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Appl Environ Microbiol. 1990 Apr;56(4):1073-8.

Enumeration of anaerobic chytridiomycetes as thallus-forming units: novel method for quantification of fibrolytic fungal populations from the digestive tract ecosystem.

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  • 1Agricultural and Food Research Council Institute for Grassland and Animal Production, Animal and Grassland Research Station, Hurley, Maidenhead, Berkshire SL6 5LR, United Kingdom.

Abstract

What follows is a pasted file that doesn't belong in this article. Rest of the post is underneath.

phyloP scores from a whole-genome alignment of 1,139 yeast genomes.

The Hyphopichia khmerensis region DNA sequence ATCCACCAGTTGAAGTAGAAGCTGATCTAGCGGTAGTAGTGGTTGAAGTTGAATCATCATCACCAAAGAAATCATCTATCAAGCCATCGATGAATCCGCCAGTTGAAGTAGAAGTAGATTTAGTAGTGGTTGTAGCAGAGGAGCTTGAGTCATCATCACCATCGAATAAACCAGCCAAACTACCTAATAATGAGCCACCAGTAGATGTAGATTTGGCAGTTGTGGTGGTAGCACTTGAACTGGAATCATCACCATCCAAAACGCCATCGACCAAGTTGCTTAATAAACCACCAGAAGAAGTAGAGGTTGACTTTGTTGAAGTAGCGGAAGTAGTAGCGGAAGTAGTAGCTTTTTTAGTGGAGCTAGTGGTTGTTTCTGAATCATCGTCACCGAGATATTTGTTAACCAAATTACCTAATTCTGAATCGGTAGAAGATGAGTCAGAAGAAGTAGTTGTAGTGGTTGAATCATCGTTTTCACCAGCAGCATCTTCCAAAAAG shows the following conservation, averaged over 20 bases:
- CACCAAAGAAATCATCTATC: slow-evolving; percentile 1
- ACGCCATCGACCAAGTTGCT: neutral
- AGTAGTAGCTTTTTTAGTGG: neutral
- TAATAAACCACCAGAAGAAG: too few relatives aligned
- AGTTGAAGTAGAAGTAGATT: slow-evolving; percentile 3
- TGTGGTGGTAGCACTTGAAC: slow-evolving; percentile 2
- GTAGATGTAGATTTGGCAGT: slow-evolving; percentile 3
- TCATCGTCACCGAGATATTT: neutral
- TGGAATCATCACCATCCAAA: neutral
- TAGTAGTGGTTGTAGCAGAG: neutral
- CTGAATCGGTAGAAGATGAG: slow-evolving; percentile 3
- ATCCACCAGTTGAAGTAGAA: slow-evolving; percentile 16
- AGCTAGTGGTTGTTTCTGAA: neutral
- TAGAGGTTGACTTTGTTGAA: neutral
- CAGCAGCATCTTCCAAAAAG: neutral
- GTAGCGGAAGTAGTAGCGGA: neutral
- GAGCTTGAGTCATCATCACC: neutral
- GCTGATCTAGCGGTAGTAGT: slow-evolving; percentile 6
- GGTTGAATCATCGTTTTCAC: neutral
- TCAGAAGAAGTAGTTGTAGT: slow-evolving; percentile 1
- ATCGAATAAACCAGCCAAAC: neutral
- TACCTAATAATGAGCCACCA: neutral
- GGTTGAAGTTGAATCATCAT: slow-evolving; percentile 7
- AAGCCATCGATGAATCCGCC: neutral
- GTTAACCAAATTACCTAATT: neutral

An endpoint dilution procedure, based on the technique of most probable numbers, was developed to enumerate anaerobic chytridiomycetes as thallus-forming units. The method does not distinguish between zoospores and thalli, but does permit enumeration of fungal populations with respect to their ability to digest plant cell walls. Fibrolytic populations in batch culture, ruminal contents, and feces were compared by relating viable counts to the dry matter content of enumerated samples (i.e., thallus-forming units per gram of dry matter). Batch cultures of Neocallimastix sp. strain R1 grown on wheat straw were used to assess the enumeration procedure and to demonstrate the potential of the technique for quantification of anaerobic fungi in vivo. Determination of total ruminal contents from steers enabled the quantification of the entire population of fiber-degrading anaerobic fungi in the reticulorumen. The enumeration procedure revealed substantial populations of fibrolytic anaerobic fungi in fresh and air-dried feces. Populations in fresh feces were equivalent to those in ruminal contents, but declined exponentially with time in dry feces. Minimum values were obtained from dry feces 90 days after drying, and anaerobic fungi were detectable for up to 210 days thereafter.

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